Conflict & Justice

Aung San Suu Kyi offers to help negotiate Kachin conflict talks


Burma (Myanmar) opposition leader Aung San Suu Kyi listens as UNESCO officials speak during a press conference at her residence February 10, 2012 in Yangon, Burma. Suu Kyi is continuing a very public campaign ahead of April 1 by-elections. Her decision to stand for a seat in parliament is the latest sign of dramatic political changes taking place in the country.


Paula Bronstein

Aung San Suu Kyi has taken a stand for Myanmar's Kachin minority, saying that she wants to help negotiate talks between them and the country's government. 

"I have been criticized by some people for not taking part in peace talks regarding the Kachin conflict," Suu Kyi said in her video address to members of the National League for Democracy party on Sunday, the Associated Press reported.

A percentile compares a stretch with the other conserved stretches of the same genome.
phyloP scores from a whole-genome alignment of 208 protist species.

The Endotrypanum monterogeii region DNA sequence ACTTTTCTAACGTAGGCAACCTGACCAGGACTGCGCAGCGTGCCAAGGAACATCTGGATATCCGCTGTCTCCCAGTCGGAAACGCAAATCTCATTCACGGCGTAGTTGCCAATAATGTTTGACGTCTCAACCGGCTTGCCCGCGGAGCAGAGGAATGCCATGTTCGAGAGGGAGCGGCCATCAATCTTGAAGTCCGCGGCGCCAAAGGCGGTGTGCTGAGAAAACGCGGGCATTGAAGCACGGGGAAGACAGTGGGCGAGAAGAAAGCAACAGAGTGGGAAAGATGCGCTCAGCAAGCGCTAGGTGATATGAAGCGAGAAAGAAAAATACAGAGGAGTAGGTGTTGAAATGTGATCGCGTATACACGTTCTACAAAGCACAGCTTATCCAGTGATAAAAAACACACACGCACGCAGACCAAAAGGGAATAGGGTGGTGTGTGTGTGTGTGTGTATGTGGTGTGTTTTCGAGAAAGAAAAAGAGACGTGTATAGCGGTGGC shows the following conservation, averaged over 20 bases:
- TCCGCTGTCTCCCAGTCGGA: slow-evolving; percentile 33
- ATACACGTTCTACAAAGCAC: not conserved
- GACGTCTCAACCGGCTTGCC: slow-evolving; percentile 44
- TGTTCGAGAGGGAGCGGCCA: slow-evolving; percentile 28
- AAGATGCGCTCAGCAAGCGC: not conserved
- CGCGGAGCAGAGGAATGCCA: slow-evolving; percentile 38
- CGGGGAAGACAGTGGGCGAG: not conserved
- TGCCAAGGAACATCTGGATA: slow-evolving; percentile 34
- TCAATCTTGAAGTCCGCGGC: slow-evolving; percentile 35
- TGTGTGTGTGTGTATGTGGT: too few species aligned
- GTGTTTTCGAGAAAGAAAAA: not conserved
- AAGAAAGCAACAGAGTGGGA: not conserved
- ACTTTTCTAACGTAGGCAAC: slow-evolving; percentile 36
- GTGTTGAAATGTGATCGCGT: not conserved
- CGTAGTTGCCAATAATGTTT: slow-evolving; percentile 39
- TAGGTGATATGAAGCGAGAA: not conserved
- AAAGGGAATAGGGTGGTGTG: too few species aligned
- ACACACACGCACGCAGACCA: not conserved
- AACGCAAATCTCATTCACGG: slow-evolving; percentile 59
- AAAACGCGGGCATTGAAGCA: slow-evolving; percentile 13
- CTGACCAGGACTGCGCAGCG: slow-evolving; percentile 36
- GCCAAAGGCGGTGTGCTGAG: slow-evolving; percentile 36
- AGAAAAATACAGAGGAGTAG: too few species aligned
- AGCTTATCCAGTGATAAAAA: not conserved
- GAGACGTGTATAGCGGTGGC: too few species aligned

"I have always said I am willing to take part in the peace process if the concerned parties wanted me to," she said.

Suu Kyi has remained largely silent on the conflict between the Kachin ethnic minority and Myanmar's army since it began in June 201, despite reports of numerous alleged abuses by the armed forces against Kachin civilians, Kachin News reported

While President Thein Sein's government has reached ceasefires with most of Myanmar's major ethnic groups, the Kachin struggle wears on, AP reported. It is considered as one of the biggest challenges for Myanmar's leader. 

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